On the 14th of March, the lord-lieutenant acquainted parliament, that his majesty was enabled personally to exercise the royal authority; and relied on their readiness for the usual support of government. Both houses answered by addresses of congratulation, and promises of ample support. A day of public thanksgiving was appointed, and the happy event was celebrated by public rejoicings throughout Ireland.
This appointment of the regent, unfettered, in unison with the inclination of the nation, in opposition to the orders of the British minister,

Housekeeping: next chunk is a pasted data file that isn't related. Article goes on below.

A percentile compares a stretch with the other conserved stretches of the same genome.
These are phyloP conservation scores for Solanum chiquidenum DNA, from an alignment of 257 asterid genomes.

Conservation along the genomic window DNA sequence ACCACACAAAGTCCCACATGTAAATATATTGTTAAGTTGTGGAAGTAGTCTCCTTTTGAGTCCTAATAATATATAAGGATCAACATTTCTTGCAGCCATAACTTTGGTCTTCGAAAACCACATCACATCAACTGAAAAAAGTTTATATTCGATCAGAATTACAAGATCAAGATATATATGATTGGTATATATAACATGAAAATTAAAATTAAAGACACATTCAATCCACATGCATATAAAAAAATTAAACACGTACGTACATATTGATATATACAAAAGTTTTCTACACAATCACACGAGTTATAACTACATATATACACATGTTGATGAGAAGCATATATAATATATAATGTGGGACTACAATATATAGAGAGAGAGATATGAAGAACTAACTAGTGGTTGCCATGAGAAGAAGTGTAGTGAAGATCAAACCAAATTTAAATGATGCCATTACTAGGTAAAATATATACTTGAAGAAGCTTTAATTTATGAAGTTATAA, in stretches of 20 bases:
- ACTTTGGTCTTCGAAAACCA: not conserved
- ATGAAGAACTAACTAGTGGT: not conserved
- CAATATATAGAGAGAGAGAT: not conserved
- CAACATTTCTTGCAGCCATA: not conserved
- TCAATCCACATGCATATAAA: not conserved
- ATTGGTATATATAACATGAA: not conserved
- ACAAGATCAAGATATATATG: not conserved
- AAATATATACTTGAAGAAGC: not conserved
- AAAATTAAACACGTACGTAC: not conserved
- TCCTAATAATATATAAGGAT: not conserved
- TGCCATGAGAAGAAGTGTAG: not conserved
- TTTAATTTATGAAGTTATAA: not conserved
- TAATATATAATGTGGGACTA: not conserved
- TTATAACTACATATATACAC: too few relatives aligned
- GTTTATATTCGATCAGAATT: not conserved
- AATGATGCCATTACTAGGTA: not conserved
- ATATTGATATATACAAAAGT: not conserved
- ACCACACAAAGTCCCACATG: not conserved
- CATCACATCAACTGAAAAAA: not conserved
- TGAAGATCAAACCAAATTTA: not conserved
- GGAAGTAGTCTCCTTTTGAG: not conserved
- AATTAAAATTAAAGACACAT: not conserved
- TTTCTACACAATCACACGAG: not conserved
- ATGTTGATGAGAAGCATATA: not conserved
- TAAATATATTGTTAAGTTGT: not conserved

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suited not the views of the ambitious Pitt, to separate the parliament and the people, to render it an object of contempt and aversion, the easier to accomplish its extinction. While the protestant, empowered to enslave, degrade and impoverish his Catholic countrymen, the majority of the nation, submitted to the commercial and legislative restrictions of Britain, a union was far from being a desideratum with the British minister. But ingenuity exhausted to prevent the further growth of popery, America in rebellion, the situation of Ireland and America was contrasted; the protestant reflected, and the thick film of prejudice was removed. Session after session, the splendid talents of enlightened members of the Irish house of commons were strenuously directed to burst the fetters of British commercial and legislative restriction; and session after session, majorities, at the nod of the minister, repelled the novel attempt. But events came to their aid. The navies of France and Spain found employment for British men of war, different from that of the blockade of Irish ports. America successfully resisted; the standing army, withdrawn from the British isles, was occupied in its subjugation; invasion was apprehended, and the Volunteers appeared. The dread of invasion dispelled, rights, withheld from the loyalty of Ireland, offered to the rebellion of America, roused a spirit of indignation in the nation. The press spoke the language of freedom. Corporations, cities, counties, volunteer corps, above all, the Volunteer Convention at Dungannon, in